At this point, you may be asking yourself, what can I do to protect my portfolio should we go through a 10-20% correction? Well, for starters, don’t rely on a Robo Advisor strategy to protect your portfolio as they consistent entirely of passive investment strategies designed to track the markets.

Robo Advisors: Limited Downside Protection

In a blog post back in July of 2017 I warned readers that a bubble is forming in passive investing and may have serious consequences for investors.  I feel that this is an opportune time to remind you that a portfolio of passive exchange traded funds (ETFs) offered by the likes of Betterment and Wealthfront offer little to no downside protection from a major market downturn.  Such Robo Advisor strategies are not nimble, as they are designed precisely to attain market-like returns by using low-cost index funds.  Sure, they offer different mixes of passive investment strategies based on the answers provided from a cookie cutter questionnaire, but many were created after the great recession of 2008-09 and have yet to experience a major market downturn.

From personal experience, I can tell you how important it is to be selective with what you buy this late in the bull market and especially with valuations where they are.  Owning the markets since 2009 has worked out quite well for investors.  Get this–the S&P 500 hasn’t had a negative year since 2008, when Taylor Swift was only 19 years old.  Wow!

Past 5 Major Crises

For my clients, I’m going back to the drawing board, and using a proprietary portfolio analytics software (see image below) to stress test portfolios so we can better understand how they performed during the last 5 major crises:

      1. Asian Crisis of 1997
      2. Russia/Long Term Capital Management fiasco of 1998
      3. Tech Bubble of 2000-01
      4. World Trade Center Attack of 2001
      5. Subprime Crisis of 2008-09.

If you’d like to have your portfolio analyzed so you can better understand the risk you’re currently taking, schedule time on my calendar.

Bear Market Checklist/Recession Indicators

While we’re on the topic of risk, allow me to share a checklist I periodically review to make sure I’m not caught off guard by the next recession.

The two most accurate predictors of a recession being:

      1. Inverted Yield Curve. This occurs when the 10 year treasury and 2 year treasury note invert.  It’s more of a yellow flag, as historically it takes 18 months after an inverted yield curve to see a recession occur.  Historically after the yield curve inverts, there’s another 18 months with average returns of 40%.  So moving to cash would be a mistake.
      2. 10 Conference Board Leading Indicators begin to show signs of slowing down.

Other important indicators include:

      • Elevated Valuations
      • Extreme reading in consumer bullish sentiment/investor optimism
      • M&A/IPO Market Boom
      • Steep declines in: ISM Manufacturing, Service PMI dips below 50
      • Credit Spreads widening. Yield spread between high yield bonds and treasuries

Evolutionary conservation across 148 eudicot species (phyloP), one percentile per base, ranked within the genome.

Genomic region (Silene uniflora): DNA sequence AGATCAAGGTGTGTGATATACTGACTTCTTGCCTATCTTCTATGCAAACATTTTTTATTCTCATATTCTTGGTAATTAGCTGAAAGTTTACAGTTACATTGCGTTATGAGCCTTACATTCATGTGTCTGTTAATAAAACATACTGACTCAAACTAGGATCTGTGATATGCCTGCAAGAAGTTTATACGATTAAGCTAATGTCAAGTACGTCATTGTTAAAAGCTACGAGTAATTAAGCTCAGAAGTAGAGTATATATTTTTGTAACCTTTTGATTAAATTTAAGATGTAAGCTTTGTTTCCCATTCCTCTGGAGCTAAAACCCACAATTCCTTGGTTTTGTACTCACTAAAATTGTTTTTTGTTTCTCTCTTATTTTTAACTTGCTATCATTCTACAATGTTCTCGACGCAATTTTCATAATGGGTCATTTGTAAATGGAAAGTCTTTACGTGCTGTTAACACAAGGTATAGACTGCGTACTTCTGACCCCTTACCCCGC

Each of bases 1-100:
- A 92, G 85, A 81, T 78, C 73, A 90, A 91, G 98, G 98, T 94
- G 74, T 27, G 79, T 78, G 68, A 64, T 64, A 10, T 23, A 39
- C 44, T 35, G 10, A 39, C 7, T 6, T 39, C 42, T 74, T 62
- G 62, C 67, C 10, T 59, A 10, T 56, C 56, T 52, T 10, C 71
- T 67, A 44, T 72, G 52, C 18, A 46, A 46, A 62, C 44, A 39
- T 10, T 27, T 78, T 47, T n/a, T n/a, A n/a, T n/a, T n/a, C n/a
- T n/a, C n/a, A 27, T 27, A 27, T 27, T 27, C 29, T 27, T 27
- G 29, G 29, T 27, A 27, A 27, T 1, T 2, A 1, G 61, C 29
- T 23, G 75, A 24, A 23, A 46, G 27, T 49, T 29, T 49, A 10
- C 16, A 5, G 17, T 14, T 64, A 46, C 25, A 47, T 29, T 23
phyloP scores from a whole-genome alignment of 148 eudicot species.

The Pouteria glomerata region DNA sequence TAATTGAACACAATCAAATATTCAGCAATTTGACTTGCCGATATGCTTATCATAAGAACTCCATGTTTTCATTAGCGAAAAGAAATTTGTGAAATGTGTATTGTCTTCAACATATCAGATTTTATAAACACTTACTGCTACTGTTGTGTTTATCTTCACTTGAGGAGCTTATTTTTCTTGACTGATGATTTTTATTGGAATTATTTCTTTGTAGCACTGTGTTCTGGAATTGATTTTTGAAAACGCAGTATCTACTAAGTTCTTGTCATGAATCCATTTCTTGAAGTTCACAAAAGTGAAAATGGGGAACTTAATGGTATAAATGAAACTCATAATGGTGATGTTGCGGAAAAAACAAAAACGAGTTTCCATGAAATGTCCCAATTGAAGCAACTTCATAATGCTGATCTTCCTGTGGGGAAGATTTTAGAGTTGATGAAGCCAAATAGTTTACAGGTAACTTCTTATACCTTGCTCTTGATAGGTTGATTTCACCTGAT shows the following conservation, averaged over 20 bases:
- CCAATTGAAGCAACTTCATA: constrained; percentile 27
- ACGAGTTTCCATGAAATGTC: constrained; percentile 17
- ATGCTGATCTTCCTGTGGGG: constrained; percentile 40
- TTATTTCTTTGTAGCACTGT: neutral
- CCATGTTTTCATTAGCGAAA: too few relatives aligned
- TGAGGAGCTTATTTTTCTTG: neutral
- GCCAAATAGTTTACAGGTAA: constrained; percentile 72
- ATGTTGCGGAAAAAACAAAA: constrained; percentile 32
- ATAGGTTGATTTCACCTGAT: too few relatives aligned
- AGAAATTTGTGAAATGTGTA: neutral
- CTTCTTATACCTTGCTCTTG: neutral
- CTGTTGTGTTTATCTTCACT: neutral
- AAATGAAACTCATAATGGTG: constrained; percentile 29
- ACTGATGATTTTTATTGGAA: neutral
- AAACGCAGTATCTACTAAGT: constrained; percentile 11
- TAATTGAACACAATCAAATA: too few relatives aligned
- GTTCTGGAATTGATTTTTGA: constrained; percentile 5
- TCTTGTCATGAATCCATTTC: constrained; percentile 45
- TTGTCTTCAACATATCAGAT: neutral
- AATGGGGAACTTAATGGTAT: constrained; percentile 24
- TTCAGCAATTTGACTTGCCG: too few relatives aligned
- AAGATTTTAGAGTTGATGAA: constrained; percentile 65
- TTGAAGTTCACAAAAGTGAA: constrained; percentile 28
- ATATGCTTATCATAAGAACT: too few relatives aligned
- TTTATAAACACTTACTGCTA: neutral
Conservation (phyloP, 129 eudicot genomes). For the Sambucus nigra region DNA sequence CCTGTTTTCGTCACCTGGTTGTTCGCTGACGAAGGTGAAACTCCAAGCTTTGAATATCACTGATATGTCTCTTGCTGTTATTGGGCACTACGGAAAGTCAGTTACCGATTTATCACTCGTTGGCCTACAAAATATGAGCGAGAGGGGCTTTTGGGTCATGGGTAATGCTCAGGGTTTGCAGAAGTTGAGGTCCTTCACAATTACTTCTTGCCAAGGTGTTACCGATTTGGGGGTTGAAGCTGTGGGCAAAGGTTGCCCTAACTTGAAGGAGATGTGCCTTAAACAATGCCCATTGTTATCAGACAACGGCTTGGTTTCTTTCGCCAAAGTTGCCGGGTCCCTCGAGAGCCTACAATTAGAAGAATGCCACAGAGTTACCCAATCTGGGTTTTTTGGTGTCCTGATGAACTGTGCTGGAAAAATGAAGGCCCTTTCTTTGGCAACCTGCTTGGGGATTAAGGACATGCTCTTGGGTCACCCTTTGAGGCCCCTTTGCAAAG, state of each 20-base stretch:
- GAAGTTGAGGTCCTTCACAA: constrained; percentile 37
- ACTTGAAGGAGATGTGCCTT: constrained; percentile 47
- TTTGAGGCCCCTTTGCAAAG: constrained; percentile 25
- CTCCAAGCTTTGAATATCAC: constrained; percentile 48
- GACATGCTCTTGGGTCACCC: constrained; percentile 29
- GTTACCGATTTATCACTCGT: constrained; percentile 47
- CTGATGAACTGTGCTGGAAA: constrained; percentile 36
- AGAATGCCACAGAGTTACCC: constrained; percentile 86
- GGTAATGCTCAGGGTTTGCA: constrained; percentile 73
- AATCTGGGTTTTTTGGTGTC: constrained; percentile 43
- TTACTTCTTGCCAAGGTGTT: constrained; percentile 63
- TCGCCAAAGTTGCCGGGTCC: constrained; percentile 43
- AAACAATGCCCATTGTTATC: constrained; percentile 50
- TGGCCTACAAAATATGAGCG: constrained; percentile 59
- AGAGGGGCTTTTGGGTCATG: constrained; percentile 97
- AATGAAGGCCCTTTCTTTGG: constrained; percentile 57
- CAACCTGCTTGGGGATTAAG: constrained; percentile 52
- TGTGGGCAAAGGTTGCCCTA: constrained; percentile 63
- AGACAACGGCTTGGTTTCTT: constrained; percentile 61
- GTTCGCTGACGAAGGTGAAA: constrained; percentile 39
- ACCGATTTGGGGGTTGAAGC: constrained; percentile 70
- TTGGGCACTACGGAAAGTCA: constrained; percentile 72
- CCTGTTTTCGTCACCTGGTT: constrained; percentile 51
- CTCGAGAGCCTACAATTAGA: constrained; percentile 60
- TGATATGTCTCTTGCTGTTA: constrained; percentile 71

• Defensive Stocks/Sectors outperforming
      • Strong inflows into equity funds
      • Inverted Yield Curve. When short-term rates rise above long-term levels
      • Uptick in initial unemployment claims

So far, we can only check the boxes for Elevated Valuations and Strong Inflows into equity funds.  In my opinion, not enough to trigger a recession.

10 Stocks that Delivered Positive Returns in 2008

Finally, as promised, I’ve compiled a portfolio of 10 stocks that provided positive performance (and lower volatility) in 2008, while the markets proceeded to drop 37%.  And if you actually look over a 20 year period, this portfolio of 1o defensive stocks has provided annual returns of 14.89% while the S&P 500 has returned 6.96% annualized.

This is not meant to serve as a recommendation to buy the 10 companies listed, nor to suggest that these 10 particular stocks are entirely recession (fail) proof when we do indeed experience the next recession.  But these companies share a few commonalities that historically made them relatively stable holdings when seemingly everything collapsed.  They provide products (consumables) many would consider as necessities, preventing them from being dependent on a healthy economy.  Think of things you can eat, drink or smoke.

Remember, if you’re invested in the markets, it’s about the long game.  Ignore the short-term noise.  Don’t let this recent correction get in the way of sticking to a sensible investment plan.  And certainly don’t allow yourself to get whipsawed by these drastic day-to-day fluctuations!

Aaron L. Hattenbach, AIF®
Managing Member
Rapport Financial

The opinions expressed herein are those of Rapport Financial, LLC (RF) and are subject to change without notice. Past performance is not a guarantee or indicator of future results. Consider the investment objectives, risks and expenses before investing.

You should not consider the information in this letter as a recommendation to buy or sell any particular security and should not be considered as investment advice of any kind. You should not assume that any of the securities discussed in this report are or will be profitable, or that recommendations we make in the future will be profitable or equal the performance of the securities listed in this newsletter. These securities may not be in an account’s portfolio by the time this report is received, or may have been repurchased for an account’s portfolio. These securities do not represent an entire account’s portfolio and may represent only a small percentage of the account’s portfolio. partners, employees or their family members may have a position in securities mentioned herein.

Rapport Financial was established in 2017 and is registered under the Investment Advisors Act of 1940. Additional information about RF can be found in our Form ADV Part 2a.